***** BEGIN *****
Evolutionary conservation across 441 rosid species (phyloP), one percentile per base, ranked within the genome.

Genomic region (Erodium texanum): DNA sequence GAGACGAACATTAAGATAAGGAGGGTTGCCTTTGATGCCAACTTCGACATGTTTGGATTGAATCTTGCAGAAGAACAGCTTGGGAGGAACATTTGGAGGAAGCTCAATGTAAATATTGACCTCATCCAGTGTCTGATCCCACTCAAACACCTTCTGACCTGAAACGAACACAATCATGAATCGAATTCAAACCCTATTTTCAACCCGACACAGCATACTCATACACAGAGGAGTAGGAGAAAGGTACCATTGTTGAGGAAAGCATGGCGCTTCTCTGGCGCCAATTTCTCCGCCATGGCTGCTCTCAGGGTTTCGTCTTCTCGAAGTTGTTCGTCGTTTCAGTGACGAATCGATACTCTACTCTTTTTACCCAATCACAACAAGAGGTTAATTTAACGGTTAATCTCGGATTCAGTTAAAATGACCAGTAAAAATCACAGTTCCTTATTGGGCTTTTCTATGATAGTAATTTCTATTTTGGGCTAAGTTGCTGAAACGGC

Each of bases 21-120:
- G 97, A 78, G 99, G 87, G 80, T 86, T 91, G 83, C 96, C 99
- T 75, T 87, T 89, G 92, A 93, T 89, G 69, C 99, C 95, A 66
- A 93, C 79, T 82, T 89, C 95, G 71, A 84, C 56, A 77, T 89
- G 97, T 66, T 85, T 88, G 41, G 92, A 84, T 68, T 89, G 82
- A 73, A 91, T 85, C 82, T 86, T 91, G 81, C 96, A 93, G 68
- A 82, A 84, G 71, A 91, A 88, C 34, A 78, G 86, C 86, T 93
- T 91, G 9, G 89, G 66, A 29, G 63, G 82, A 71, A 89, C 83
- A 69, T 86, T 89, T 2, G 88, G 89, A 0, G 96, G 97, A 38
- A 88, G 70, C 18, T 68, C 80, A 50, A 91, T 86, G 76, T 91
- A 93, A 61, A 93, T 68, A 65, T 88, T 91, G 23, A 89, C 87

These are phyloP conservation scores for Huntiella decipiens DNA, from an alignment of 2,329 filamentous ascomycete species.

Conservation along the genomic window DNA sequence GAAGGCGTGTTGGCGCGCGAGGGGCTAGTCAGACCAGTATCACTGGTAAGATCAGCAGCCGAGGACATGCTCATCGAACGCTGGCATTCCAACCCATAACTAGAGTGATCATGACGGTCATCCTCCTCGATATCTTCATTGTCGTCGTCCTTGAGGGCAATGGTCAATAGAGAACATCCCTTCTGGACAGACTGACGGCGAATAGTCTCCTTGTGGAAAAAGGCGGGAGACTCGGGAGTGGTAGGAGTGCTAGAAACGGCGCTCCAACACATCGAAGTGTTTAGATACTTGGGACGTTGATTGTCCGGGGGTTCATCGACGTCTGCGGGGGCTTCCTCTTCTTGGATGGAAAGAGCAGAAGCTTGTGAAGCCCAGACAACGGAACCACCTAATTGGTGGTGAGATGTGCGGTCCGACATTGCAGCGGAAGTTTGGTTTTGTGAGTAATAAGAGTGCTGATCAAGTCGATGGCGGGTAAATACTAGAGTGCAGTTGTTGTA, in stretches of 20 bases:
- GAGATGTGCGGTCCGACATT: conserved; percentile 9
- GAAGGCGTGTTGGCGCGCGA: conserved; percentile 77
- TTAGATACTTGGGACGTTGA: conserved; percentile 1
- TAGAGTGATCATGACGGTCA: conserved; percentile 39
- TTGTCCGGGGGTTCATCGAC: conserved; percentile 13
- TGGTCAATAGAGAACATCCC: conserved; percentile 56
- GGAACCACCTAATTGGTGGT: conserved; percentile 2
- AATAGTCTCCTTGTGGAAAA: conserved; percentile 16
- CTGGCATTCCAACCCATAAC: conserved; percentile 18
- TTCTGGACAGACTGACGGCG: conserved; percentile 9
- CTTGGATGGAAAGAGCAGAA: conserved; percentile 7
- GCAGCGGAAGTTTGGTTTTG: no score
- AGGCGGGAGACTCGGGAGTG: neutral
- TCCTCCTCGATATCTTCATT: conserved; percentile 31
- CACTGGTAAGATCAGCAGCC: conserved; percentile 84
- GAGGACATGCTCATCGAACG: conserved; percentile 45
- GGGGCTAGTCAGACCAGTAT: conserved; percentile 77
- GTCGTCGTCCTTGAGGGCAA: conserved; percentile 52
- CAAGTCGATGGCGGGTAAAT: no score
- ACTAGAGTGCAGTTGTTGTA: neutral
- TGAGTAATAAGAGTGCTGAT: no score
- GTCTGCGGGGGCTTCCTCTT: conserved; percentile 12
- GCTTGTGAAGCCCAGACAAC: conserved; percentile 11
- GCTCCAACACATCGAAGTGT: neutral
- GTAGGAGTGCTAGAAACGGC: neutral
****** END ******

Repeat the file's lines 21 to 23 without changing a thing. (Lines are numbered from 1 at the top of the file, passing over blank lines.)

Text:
- TGGTCAATAGAGAACATCCC: conserved; percentile 56
- GGAACCACCTAATTGGTGGT: conserved; percentile 2
- AATAGTCTCCTTGTGGAAAA: conserved; percentile 16